Who Was Hammurabi? Hammurabi was a King of Babylon (1792-1750 BC) now modern-day Iraq. The founder of the Amorite dynasty, he enlarged and unified his kingdom. The first few decades of Hammurabi’s reign were relatively peaceful. When Hammurabi ascended to the throne, his small kingdom was composed of the city-states of Babylon, Kish, Sippar and Borsippa. He transformed an unstable collection of city-states into a strong empire that spanned ancient Mesopotamia.
One of the major goals of his father and grandfather was to control the waters of the Euphrates River, running northwest to southeast in Mesopotamia. Civilizations built along the river were heavily engaged in agriculture and trade. The idea was to control the flow of the river from as far upstream as possible to control the communities downstream.
He is best remembered for his Code of Laws, the first in history. It was a very harsh code, the most complete extant collection of Babylonian laws . It consists of Hammurabi’s legal decisions that were collected toward the end of his reign. These 282 case laws include economic provisions (prices, tariffs, trade, and commerce) as well as family law (marriage and divorce), criminal law (assault and theft), and civil law (slavery and debt).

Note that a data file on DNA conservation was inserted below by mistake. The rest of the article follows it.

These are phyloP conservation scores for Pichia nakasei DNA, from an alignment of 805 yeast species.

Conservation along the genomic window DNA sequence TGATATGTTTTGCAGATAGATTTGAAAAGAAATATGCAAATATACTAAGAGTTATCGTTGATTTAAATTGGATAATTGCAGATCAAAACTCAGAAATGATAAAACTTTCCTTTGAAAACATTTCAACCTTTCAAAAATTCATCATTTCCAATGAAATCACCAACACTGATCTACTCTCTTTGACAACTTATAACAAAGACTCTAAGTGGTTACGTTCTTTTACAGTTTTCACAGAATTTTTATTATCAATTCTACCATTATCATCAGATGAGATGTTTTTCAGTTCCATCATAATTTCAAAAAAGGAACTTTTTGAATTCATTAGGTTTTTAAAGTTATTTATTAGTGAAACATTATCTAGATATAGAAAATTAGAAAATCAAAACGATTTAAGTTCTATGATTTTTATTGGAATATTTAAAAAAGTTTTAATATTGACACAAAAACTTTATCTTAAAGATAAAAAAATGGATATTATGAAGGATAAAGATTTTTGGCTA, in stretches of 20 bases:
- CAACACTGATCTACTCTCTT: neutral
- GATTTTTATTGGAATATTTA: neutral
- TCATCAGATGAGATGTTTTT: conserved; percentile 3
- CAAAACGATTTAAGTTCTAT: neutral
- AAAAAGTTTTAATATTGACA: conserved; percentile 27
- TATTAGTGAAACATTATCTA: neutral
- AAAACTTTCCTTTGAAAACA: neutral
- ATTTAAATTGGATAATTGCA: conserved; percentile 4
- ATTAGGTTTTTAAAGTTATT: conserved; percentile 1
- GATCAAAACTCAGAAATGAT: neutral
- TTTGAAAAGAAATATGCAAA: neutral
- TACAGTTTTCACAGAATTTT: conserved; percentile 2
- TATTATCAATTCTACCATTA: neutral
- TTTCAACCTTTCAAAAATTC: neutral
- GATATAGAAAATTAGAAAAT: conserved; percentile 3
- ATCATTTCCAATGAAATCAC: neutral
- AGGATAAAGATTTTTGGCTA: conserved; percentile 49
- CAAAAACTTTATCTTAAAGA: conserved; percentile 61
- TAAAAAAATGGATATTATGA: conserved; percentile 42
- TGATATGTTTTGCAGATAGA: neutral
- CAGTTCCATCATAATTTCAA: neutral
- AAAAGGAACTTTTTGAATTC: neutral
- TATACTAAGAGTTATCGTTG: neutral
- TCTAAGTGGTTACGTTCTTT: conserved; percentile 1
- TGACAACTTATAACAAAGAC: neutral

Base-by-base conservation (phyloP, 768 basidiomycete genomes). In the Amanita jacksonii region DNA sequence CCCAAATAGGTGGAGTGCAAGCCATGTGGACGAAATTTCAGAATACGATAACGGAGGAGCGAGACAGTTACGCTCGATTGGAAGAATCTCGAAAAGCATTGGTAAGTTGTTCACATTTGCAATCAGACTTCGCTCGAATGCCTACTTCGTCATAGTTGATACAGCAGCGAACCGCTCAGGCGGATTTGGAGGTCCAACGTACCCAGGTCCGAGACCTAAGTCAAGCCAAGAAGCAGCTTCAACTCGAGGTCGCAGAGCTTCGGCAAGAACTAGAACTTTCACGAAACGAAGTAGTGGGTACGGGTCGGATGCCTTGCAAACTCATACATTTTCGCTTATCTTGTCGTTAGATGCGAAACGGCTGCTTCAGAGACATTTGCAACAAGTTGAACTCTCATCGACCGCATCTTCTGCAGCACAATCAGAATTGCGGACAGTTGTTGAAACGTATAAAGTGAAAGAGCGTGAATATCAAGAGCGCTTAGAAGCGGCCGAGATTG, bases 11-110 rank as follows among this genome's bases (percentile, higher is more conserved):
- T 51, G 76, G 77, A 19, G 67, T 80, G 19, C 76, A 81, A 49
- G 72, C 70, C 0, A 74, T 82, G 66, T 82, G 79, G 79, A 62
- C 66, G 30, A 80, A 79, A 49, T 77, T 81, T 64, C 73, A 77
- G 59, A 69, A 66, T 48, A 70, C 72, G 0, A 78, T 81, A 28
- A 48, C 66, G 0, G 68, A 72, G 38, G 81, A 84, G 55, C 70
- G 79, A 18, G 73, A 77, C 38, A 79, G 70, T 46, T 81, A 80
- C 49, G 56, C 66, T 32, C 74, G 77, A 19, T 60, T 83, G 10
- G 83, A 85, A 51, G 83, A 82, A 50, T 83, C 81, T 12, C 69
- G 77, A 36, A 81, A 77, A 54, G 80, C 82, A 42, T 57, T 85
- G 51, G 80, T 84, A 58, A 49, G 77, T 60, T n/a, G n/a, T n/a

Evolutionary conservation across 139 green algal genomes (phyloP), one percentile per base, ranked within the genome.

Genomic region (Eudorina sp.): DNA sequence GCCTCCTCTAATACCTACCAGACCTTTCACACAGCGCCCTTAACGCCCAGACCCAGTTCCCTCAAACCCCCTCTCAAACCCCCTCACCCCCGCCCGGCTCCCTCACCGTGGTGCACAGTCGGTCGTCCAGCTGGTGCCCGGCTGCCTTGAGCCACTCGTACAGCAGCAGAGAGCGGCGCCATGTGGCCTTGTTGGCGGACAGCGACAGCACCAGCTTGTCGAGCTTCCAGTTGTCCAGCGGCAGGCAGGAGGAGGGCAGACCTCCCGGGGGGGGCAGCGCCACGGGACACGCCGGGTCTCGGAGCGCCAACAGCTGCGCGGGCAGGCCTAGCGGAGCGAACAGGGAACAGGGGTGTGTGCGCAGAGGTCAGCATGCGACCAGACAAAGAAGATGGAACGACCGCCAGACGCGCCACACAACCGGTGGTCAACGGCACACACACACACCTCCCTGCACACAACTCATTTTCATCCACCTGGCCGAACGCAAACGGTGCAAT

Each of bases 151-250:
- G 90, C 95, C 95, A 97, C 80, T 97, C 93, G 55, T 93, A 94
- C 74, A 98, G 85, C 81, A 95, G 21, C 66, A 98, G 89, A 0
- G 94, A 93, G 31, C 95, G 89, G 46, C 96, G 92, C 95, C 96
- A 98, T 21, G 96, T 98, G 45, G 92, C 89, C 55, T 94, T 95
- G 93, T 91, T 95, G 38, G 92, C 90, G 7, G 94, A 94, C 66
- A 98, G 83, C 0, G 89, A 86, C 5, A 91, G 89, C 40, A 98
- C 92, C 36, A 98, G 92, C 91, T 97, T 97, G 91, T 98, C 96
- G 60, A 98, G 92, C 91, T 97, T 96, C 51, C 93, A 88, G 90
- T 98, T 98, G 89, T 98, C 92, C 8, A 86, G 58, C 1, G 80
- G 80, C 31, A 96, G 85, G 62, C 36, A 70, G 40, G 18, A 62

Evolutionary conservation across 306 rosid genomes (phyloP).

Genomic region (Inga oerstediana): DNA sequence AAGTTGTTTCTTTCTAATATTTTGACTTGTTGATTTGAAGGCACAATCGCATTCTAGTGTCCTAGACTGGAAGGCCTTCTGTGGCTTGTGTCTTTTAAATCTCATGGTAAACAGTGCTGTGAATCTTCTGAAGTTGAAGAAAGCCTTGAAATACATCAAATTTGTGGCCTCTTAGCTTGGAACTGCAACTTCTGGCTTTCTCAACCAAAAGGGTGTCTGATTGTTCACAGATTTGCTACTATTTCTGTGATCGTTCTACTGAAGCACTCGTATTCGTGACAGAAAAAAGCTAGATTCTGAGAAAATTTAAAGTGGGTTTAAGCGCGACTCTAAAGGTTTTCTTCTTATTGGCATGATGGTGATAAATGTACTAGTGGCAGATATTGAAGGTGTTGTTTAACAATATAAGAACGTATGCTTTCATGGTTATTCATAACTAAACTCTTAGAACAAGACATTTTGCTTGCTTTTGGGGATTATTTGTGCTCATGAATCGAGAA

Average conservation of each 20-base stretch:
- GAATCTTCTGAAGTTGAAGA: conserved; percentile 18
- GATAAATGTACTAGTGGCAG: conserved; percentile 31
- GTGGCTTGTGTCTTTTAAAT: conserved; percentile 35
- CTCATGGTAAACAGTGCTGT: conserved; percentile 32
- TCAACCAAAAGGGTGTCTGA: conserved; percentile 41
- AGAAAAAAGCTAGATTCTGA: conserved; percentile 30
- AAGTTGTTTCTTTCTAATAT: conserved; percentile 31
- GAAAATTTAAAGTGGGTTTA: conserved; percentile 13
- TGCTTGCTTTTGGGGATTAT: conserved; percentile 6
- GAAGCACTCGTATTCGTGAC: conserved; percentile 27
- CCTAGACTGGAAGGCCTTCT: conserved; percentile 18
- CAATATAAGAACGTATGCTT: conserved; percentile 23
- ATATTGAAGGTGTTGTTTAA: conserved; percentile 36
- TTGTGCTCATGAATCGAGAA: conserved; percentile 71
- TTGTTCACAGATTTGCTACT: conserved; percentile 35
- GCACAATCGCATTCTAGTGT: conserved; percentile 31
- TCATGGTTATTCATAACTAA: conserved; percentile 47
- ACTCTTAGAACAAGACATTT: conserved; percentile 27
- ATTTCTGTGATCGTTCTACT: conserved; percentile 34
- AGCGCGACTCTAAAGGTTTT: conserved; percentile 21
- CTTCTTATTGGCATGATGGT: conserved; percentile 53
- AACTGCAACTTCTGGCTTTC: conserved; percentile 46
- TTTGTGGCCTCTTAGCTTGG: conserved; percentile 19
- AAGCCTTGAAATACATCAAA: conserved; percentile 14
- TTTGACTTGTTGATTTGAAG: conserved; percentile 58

These laws were inscribed on stone tablets (stelae) standing over eight feet tall (2.4 meters), of unknown provenance, found in Persia in 1901. Owing to his reputation in modern times as an ancient law-giver, Hammurabi’s portrait is in many government buildings throughout the world.
Content for this question contributed by Gregg Combs, resident of Ludlow, New England town, Hampden County, Massachusetts, USA